The government’s move to implement a dual 5G network once the current rollout under Digital Nasional Bhd (DNB) has reached 80 per cent coverage is a win-win solution, according to an economist.
Prof Barjoyai Bardai of Universiti Tun Abdul Razak said this move to ‘break’ the 5G single wholesale network (SWN) implementation would enable industry players to venture into the remaining 20 per cent of areas for coverage and attract foreign investor interest.
“By opening up to other players on reaching 80 per cent coverage, it will create opportunities for competition in the market and allow a big company to compete with a smaller one.
“In this matter, the small company will be the basis for comparison because if it can offer efficient service at a low price, the big company will have to follow suit,” he told Bernama today.
According to him, if the 5G market expands in the next three years, the 80 per cent coverage held by DNB is expected to be reduced to 60 per cent.
Yesterday, Communications and Digital Minister Fahmi Fadzil said the government had decided to implement a dual wholesale network (DWN) once DNB’s 5G rollout had reached 80 per cent of populated areas. He said the DWN system is expected to be implemented in 2024 under Phase Two of the national 5G rollout.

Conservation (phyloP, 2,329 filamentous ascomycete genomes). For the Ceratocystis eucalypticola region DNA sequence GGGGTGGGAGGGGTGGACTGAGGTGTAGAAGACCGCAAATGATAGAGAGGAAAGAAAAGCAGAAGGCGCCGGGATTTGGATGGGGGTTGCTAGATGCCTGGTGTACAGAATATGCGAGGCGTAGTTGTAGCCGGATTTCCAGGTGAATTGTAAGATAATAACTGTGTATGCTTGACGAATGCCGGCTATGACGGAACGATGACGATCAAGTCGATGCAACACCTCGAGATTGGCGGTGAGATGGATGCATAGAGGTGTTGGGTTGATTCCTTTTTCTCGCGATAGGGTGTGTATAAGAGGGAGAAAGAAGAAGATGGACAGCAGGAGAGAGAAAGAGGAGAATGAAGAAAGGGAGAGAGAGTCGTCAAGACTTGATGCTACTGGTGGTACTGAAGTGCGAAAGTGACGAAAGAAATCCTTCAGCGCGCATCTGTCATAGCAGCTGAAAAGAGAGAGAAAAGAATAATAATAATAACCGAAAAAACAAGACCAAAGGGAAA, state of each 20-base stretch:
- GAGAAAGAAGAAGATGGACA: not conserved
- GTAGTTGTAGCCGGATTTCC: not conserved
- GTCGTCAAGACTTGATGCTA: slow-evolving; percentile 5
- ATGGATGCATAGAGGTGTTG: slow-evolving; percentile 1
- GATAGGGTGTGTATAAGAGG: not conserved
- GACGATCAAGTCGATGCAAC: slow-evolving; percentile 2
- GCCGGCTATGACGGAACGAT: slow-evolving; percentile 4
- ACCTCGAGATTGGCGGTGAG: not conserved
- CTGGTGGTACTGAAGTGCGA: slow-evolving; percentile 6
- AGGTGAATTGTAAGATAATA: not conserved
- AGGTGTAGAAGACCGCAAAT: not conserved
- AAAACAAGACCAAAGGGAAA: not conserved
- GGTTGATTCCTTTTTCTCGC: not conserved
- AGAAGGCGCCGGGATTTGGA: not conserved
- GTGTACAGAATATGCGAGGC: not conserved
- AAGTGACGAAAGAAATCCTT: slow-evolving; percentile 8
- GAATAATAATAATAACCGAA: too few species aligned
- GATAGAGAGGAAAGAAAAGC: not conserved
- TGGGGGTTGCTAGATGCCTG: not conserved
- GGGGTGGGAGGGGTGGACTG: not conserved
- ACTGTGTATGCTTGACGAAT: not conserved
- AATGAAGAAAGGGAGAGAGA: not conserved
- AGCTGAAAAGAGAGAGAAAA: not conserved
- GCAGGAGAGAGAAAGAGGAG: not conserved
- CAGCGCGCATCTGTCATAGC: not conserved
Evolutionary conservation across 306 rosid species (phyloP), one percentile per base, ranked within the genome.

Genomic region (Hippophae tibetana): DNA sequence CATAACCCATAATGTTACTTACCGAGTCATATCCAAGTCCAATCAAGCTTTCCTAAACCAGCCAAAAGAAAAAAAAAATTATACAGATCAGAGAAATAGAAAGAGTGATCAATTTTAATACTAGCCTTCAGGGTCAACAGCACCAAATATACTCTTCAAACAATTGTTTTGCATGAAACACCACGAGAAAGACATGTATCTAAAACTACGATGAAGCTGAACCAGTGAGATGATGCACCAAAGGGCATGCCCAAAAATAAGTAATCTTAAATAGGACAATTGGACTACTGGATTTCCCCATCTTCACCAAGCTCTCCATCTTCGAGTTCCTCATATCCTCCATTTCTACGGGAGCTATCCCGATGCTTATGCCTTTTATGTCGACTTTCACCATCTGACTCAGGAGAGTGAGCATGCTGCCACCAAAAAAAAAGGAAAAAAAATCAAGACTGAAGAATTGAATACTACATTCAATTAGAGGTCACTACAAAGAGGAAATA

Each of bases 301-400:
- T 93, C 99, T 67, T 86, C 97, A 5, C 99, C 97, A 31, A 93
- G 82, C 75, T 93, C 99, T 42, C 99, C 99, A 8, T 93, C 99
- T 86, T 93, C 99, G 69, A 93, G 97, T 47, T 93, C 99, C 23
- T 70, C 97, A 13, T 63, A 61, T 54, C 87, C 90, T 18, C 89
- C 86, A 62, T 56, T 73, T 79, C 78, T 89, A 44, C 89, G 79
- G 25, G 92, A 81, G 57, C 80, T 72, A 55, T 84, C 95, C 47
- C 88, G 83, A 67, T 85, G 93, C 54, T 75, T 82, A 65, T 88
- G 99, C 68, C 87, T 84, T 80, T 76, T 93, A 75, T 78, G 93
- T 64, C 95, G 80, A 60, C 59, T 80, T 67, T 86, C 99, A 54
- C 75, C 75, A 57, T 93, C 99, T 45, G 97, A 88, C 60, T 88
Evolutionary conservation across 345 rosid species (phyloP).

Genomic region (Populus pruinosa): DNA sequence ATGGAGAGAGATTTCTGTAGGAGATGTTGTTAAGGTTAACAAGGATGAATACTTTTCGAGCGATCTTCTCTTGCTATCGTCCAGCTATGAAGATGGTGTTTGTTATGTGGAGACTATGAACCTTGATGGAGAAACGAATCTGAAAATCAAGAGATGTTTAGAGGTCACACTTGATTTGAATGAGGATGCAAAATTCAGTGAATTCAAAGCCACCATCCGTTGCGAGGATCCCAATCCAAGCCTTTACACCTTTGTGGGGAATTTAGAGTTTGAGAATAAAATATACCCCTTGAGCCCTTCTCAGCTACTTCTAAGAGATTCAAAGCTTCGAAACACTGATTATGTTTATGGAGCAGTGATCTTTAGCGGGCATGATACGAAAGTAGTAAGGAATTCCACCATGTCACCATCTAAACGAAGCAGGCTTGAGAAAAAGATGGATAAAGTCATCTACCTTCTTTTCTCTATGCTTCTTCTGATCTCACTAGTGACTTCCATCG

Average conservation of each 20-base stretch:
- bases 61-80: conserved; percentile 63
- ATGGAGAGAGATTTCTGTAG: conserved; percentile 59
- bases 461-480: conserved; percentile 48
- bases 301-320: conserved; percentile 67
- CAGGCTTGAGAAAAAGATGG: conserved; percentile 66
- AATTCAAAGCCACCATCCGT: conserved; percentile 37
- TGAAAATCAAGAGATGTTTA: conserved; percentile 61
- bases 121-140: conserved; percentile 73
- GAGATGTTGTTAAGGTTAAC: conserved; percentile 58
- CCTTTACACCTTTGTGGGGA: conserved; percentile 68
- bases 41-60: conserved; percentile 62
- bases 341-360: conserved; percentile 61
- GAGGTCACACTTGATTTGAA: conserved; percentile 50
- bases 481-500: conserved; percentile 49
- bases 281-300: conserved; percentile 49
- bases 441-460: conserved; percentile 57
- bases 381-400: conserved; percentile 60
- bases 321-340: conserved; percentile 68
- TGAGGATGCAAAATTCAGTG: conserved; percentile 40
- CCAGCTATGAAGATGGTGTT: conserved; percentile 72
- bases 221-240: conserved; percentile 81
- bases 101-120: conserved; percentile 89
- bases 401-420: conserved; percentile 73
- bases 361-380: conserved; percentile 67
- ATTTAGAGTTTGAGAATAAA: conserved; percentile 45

Meanwhile, Emir Research president and chief executive officer Datuk Dr Rais Hussin Mohamed Ariff said the DWN mode was the right way forward as there was no compelling reason to rely on a single entity to implement such a big initiative.
“Dependence on a single company will prevent innovation, create dissatisfaction and can increase the risk of corruption and stifle change,” he said.
Asked on the European Union (EU) and the United States’ warning to Malaysia about the risk to national security if it used Huawei equipment for 5G implementation, Rais said public data showed that almost all EU countries including Germany, France, the United Kingdom and Spain deployed Huawei products for their 5G rollouts.
“These are big countries … and the changing geopolitical landscape also demands that Malaysia remain neutral in its technology preferences. And Malaysia as a sovereign nation must do what is best for Malaysia in the long run,” he said on Bernama TV's ‘The Brief’ programme today.
He said it would not be wise to put all eggs in one basket by depending on only one technology and network.
Source: BERNAMA News Agency